"I saw a couple before and thought it represented what we were all about and thought I'd put my money were my mouth is and step up, help out, and I think we're doing alright," Campbell said of how he got involved with the festival.
As attendance has grown over the past three decades, so has the length of the event, which started out as a one-day shindig, and is now is a three-day Scottish extravaganza.
Beginning Friday and running through Sunday, ScotFest's theme this year is Clash of the Clans. Families or clans will celebrate their genealogy and family (clan) history.
Friday, ScotFest opens with live music and dancing for the attendees to come and enjoy, but the real fun begins Saturday with the Highland Games.
The games will consist of four competitions that go throughout Saturday and Sunday and will feature champions in different age, weight classes, and skill levels for both men and women. The competitions will take place in both center arenas and as per ScotFest rules, all competitors must compete in kilts.
The Caber Toss
The event is said to have begun when villagers needed to toss logs over small chasms so they could cross them. The large pole or the caber, which is similar to a telephone pole or power pole, normally 19 feet and 6 inches and weighing in at just around 175 pounds, is thrown by the athlete, and the winner is determined by who was able to throw the caber the farthest.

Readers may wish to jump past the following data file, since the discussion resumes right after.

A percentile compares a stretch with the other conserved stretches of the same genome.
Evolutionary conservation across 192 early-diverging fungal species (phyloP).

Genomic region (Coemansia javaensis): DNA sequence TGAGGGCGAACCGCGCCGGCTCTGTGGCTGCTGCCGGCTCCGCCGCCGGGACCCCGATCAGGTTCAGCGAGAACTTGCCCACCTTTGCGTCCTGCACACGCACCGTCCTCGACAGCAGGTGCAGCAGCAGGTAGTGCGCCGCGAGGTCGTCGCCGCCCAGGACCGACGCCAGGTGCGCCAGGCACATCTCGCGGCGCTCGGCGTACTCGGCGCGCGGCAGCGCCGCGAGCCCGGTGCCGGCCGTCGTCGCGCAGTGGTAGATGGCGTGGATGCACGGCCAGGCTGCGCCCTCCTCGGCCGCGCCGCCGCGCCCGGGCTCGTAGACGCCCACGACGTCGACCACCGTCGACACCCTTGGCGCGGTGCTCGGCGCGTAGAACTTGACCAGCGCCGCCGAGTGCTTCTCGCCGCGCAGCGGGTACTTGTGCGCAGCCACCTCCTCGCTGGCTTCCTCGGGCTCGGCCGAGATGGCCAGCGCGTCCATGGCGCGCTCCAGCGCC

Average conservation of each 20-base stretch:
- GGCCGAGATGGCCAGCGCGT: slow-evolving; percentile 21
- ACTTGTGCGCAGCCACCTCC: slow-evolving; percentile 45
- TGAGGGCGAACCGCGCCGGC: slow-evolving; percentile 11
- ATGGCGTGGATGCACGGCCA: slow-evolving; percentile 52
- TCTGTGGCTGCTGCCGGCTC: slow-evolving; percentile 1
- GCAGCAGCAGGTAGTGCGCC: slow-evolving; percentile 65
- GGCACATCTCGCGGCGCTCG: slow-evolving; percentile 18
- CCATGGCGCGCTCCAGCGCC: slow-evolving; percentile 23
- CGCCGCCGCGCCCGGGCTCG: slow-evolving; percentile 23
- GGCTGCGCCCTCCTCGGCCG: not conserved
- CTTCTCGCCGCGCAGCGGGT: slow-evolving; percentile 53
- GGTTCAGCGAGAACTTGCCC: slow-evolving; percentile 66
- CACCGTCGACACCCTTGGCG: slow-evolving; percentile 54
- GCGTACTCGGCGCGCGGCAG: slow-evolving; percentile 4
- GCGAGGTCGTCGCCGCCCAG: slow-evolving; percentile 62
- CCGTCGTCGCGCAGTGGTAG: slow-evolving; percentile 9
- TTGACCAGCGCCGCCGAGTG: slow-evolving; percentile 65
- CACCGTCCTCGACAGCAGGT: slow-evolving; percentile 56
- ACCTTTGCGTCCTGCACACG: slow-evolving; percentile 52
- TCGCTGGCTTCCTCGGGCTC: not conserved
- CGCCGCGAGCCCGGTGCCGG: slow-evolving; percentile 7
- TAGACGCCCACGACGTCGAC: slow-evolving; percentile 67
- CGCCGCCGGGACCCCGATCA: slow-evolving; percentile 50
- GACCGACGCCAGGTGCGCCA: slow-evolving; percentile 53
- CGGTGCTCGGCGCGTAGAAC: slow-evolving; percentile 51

The Hammer Throw
Those involved aren't throwing your typical American hammer in this event. The competition, which became an Olympic event in 1900 has a long history that go back to its origins that involved rocks attached to wooden handles, chariot wheels attached to their axles and thrown, and even King Henry XVII was depicted in a drawing throwing a blacksmith's sledgehammer, before returning to its roots and became a metal ball attached to a wire.
The men's "hammer" weighs in at 16 pounds and measures almost four feet long, while the women's hammer weighs 8.82 pounds and is barely an inch shorter than the men's.
Much like the caber toss, the winner is determined by the farthest toss in the event.